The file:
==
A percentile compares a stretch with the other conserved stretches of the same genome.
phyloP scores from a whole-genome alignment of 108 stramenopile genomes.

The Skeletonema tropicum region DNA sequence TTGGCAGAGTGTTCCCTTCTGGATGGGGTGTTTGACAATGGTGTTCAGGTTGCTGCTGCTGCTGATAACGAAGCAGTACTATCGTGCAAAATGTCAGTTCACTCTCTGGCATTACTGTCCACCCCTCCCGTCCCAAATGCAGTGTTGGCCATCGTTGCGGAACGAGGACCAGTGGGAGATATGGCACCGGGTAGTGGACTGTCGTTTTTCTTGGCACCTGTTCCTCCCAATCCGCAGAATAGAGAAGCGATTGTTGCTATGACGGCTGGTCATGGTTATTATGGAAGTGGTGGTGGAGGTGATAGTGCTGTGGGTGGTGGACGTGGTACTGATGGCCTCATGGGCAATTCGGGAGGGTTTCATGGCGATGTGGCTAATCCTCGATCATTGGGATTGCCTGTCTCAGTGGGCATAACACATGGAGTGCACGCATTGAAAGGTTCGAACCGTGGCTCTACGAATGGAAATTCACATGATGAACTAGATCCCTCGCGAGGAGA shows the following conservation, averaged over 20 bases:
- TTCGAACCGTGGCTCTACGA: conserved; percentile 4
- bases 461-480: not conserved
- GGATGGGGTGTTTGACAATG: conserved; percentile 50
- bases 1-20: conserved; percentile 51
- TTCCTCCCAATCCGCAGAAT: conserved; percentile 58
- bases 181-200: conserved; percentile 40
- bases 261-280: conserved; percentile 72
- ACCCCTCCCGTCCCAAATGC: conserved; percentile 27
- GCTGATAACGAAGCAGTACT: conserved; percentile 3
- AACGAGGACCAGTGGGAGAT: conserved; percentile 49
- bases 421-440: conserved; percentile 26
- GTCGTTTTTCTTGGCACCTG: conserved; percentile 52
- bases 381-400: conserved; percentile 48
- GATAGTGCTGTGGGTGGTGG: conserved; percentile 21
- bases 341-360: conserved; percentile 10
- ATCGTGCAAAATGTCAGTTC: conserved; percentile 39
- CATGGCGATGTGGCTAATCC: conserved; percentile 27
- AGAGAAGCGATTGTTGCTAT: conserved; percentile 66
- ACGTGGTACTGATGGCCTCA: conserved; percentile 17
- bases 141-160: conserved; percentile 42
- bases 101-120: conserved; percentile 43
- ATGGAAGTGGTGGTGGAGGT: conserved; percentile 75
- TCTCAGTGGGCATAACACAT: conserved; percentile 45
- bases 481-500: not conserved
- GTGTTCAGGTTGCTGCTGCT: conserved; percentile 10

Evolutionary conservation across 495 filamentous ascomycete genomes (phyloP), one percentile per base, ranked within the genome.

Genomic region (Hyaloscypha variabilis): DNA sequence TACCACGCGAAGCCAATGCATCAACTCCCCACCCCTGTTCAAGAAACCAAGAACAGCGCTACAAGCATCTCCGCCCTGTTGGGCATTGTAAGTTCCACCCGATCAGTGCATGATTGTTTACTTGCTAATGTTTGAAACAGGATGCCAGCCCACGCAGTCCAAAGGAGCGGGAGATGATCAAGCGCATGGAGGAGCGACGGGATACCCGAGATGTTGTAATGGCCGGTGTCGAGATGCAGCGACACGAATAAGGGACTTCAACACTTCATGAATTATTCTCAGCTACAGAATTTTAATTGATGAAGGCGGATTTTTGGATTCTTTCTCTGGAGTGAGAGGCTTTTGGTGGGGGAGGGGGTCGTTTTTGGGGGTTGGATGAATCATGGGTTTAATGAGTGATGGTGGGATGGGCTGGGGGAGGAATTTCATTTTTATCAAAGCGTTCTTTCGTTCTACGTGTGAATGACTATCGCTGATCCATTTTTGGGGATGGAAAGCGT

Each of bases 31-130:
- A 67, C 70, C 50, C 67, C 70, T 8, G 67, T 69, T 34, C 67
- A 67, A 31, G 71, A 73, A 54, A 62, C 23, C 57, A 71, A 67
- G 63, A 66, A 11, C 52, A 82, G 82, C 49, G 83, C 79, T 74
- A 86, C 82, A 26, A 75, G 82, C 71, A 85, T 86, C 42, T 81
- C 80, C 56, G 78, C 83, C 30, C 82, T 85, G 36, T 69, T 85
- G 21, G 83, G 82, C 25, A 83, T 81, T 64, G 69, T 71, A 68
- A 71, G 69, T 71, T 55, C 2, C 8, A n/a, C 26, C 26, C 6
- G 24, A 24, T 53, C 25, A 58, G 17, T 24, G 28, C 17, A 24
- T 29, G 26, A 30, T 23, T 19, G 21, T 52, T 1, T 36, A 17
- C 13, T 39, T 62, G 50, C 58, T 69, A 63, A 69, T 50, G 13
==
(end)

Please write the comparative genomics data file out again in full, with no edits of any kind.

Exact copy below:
A percentile compares a stretch with the other conserved stretches of the same genome.
phyloP scores from a whole-genome alignment of 108 stramenopile genomes.

The Skeletonema tropicum region DNA sequence TTGGCAGAGTGTTCCCTTCTGGATGGGGTGTTTGACAATGGTGTTCAGGTTGCTGCTGCTGCTGATAACGAAGCAGTACTATCGTGCAAAATGTCAGTTCACTCTCTGGCATTACTGTCCACCCCTCCCGTCCCAAATGCAGTGTTGGCCATCGTTGCGGAACGAGGACCAGTGGGAGATATGGCACCGGGTAGTGGACTGTCGTTTTTCTTGGCACCTGTTCCTCCCAATCCGCAGAATAGAGAAGCGATTGTTGCTATGACGGCTGGTCATGGTTATTATGGAAGTGGTGGTGGAGGTGATAGTGCTGTGGGTGGTGGACGTGGTACTGATGGCCTCATGGGCAATTCGGGAGGGTTTCATGGCGATGTGGCTAATCCTCGATCATTGGGATTGCCTGTCTCAGTGGGCATAACACATGGAGTGCACGCATTGAAAGGTTCGAACCGTGGCTCTACGAATGGAAATTCACATGATGAACTAGATCCCTCGCGAGGAGA shows the following conservation, averaged over 20 bases:
- TTCGAACCGTGGCTCTACGA: conserved; percentile 4
- bases 461-480: not conserved
- GGATGGGGTGTTTGACAATG: conserved; percentile 50
- bases 1-20: conserved; percentile 51
- TTCCTCCCAATCCGCAGAAT: conserved; percentile 58
- bases 181-200: conserved; percentile 40
- bases 261-280: conserved; percentile 72
- ACCCCTCCCGTCCCAAATGC: conserved; percentile 27
- GCTGATAACGAAGCAGTACT: conserved; percentile 3
- AACGAGGACCAGTGGGAGAT: conserved; percentile 49
- bases 421-440: conserved; percentile 26
- GTCGTTTTTCTTGGCACCTG: conserved; percentile 52
- bases 381-400: conserved; percentile 48
- GATAGTGCTGTGGGTGGTGG: conserved; percentile 21
- bases 341-360: conserved; percentile 10
- ATCGTGCAAAATGTCAGTTC: conserved; percentile 39
- CATGGCGATGTGGCTAATCC: conserved; percentile 27
- AGAGAAGCGATTGTTGCTAT: conserved; percentile 66
- ACGTGGTACTGATGGCCTCA: conserved; percentile 17
- bases 141-160: conserved; percentile 42
- bases 101-120: conserved; percentile 43
- ATGGAAGTGGTGGTGGAGGT: conserved; percentile 75
- TCTCAGTGGGCATAACACAT: conserved; percentile 45
- bases 481-500: not conserved
- GTGTTCAGGTTGCTGCTGCT: conserved; percentile 10

Evolutionary conservation across 495 filamentous ascomycete genomes (phyloP), one percentile per base, ranked within the genome.

Genomic region (Hyaloscypha variabilis): DNA sequence TACCACGCGAAGCCAATGCATCAACTCCCCACCCCTGTTCAAGAAACCAAGAACAGCGCTACAAGCATCTCCGCCCTGTTGGGCATTGTAAGTTCCACCCGATCAGTGCATGATTGTTTACTTGCTAATGTTTGAAACAGGATGCCAGCCCACGCAGTCCAAAGGAGCGGGAGATGATCAAGCGCATGGAGGAGCGACGGGATACCCGAGATGTTGTAATGGCCGGTGTCGAGATGCAGCGACACGAATAAGGGACTTCAACACTTCATGAATTATTCTCAGCTACAGAATTTTAATTGATGAAGGCGGATTTTTGGATTCTTTCTCTGGAGTGAGAGGCTTTTGGTGGGGGAGGGGGTCGTTTTTGGGGGTTGGATGAATCATGGGTTTAATGAGTGATGGTGGGATGGGCTGGGGGAGGAATTTCATTTTTATCAAAGCGTTCTTTCGTTCTACGTGTGAATGACTATCGCTGATCCATTTTTGGGGATGGAAAGCGT

Each of bases 31-130:
- A 67, C 70, C 50, C 67, C 70, T 8, G 67, T 69, T 34, C 67
- A 67, A 31, G 71, A 73, A 54, A 62, C 23, C 57, A 71, A 67
- G 63, A 66, A 11, C 52, A 82, G 82, C 49, G 83, C 79, T 74
- A 86, C 82, A 26, A 75, G 82, C 71, A 85, T 86, C 42, T 81
- C 80, C 56, G 78, C 83, C 30, C 82, T 85, G 36, T 69, T 85
- G 21, G 83, G 82, C 25, A 83, T 81, T 64, G 69, T 71, A 68
- A 71, G 69, T 71, T 55, C 2, C 8, A n/a, C 26, C 26, C 6
- G 24, A 24, T 53, C 25, A 58, G 17, T 24, G 28, C 17, A 24
- T 29, G 26, A 30, T 23, T 19, G 21, T 52, T 1, T 36, A 17
- C 13, T 39, T 62, G 50, C 58, T 69, A 63, A 69, T 50, G 13